We’ve talked about this before, but last month, a study was released in the U.K. that directly linked depression among teen girls and social media use. It also revealed how social media affects girls differently than boys:
Two-fifths of girls use social media for three hours a day or more, while only one-fifth of boys do. For teens who use social media more than five hours a day, there was a 50 percent increase in depressive symptoms among girls, compared to 35 percent among boys.
Forty percent of girls, compared to 25 percent of boys, have been harassed online or cyberbullied. Girls, more than ever, are in need of emotional support from their parents because they are not getting it where they are spending most of their time: online.
For teen girls today, the greatest obstacle to emotional health is social media.
How to Support Your Daughter Emotionally
The reason social media is taking a harder toll on girls than it is boys could be the way they are socialized. Rachel Simmons, author of Enough As She Is, said in an interview:
Girls are socialized at a very young age to rely heavily on feedback from others. They grow up paying more and more attention to what other people think of them and whether they are measuring up to those external expectations.
Social media makes this even more challenging since it allows girls to measure themselves against every influencer, celebrity and popular friend they see online. A great deal of self-esteem and inner strength is required for a young girl to be on social media and not feel like she is less than those around her. This is where you, her parent, can have a huge influence.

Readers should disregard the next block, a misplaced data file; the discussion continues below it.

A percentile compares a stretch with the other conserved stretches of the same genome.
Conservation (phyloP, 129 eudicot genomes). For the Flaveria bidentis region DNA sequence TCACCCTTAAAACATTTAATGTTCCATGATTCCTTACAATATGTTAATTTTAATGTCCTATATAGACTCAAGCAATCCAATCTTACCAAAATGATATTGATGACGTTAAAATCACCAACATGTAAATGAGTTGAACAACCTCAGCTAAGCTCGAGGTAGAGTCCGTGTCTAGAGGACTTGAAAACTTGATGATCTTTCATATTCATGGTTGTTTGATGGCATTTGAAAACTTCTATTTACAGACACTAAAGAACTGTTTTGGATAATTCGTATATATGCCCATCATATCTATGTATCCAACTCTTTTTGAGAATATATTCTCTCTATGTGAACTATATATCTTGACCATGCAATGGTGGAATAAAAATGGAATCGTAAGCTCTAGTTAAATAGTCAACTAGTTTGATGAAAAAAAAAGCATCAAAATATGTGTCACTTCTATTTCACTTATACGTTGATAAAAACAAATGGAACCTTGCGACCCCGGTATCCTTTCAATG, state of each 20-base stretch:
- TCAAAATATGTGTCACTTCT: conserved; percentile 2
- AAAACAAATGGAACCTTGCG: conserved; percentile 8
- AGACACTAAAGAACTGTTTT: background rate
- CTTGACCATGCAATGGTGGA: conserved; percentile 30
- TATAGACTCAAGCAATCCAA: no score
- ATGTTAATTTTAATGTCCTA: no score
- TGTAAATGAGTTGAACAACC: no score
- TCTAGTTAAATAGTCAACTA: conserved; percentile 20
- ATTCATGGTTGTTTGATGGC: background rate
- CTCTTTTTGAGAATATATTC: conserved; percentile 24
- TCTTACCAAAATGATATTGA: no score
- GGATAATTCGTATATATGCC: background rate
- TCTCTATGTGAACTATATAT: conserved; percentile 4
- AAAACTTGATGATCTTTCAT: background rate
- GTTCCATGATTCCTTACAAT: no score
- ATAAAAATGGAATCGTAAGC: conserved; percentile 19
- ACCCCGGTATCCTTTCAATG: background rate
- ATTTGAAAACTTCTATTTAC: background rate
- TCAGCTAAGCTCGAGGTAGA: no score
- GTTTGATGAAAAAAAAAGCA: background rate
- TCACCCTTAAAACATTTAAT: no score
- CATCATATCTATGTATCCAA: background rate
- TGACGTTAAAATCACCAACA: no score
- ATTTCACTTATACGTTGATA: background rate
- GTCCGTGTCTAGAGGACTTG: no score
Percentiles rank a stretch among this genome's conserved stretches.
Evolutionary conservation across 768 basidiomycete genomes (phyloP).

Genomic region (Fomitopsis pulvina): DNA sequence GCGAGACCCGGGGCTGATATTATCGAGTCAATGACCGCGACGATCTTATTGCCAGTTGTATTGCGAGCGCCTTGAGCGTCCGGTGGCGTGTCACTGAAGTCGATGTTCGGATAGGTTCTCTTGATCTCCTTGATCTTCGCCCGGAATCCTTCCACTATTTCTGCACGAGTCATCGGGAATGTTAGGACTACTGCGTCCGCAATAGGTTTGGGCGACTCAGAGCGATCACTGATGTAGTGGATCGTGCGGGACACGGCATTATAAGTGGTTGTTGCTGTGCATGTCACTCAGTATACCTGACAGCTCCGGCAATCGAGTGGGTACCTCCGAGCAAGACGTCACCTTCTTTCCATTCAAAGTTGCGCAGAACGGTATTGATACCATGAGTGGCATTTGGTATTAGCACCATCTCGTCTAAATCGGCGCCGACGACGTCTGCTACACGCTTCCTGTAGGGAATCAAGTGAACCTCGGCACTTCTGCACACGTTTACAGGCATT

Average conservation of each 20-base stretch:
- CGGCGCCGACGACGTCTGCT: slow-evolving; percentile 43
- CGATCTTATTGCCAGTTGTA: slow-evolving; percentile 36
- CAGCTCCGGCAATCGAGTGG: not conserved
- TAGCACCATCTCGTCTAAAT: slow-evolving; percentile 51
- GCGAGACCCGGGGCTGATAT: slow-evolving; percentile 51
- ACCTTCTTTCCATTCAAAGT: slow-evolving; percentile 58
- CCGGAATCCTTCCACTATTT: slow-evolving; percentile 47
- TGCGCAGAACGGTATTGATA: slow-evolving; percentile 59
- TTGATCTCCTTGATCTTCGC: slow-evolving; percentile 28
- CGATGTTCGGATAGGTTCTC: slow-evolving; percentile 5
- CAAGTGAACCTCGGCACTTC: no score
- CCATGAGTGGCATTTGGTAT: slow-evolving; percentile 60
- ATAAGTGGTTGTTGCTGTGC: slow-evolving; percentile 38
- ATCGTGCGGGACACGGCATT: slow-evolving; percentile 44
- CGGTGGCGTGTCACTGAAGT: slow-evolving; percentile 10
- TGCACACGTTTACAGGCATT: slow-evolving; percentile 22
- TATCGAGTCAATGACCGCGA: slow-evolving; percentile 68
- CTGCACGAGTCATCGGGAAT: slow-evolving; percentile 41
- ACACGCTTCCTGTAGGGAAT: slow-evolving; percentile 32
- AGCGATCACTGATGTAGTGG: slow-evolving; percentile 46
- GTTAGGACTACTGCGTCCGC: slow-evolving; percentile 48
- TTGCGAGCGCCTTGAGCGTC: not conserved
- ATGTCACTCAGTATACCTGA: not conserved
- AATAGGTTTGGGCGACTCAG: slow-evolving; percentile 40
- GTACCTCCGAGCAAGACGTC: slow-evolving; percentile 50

Because social media is only focused on the appearance or how things seem, focus on your daughter’s character. Compliment her, but in the right way. If your compliments consistently focus on her appearance or her performance, you will be reinforcing what she sees on Instagram and Snapchat every day. Instead, be a different voice for your daughter. Make an effort to pick out one or two character qualities you see in her—her compassion, her perseverance—and applaud her for those.
Girls, more than ever, are in need of emotional support from their parents because they are not getting it where they are spending most of their time: online.
How to Prevent the Pitfalls of Social Media
Because social media has such an extreme effect on girls, boundaries around social media use are required to make sure you raise an emotionally healthy daughter. If your child is already struggling with anxiety or depression, get her off all social media. Period. The numbers are clear. Social media is not helping her. If she doesn’t struggle with depression or anxiety, limit her social media to 30 minutes per day. That might seem extreme to her, and she may need to wean off it at first, but the long-term effects are worth the push back you might receive.
In addition, do not allow social media to be private. Everything that your teen views on social media should be visible to you. Some parents see lack of privacy in social media as a violation of privacy for their teen, but this is unreasonable. Parents need to know if their kids are getting bullied, sent sexts, or anything else that can harm them.
DO NOT allow social media to be private. Everything that your teen views on social media should be visible to you. Parents need to know if their kids are getting bullied, sent sexts, or anything else that can harm them.
Your daughter is being told that her inner world doesn’t matter. All that matters is what she looks like, how nice her clothes are and how many “likes” she can get. This says nothing of who she is, her character or how to actually be successful in life, and this is what leads to emotional instability.
As her parent, you have the power to combat the voices she hears on social media. Focus on her character, take the phone away when necessary and teach your daughter that her true self doesn’t live online. Her true self is who you see every day, and you love her for it more than any amount of “likes” she could ever receive.
Focus on her character, take the phone away when necessary and teach your daughter that her true self doesn’t live online.
By Lisbeth Splawn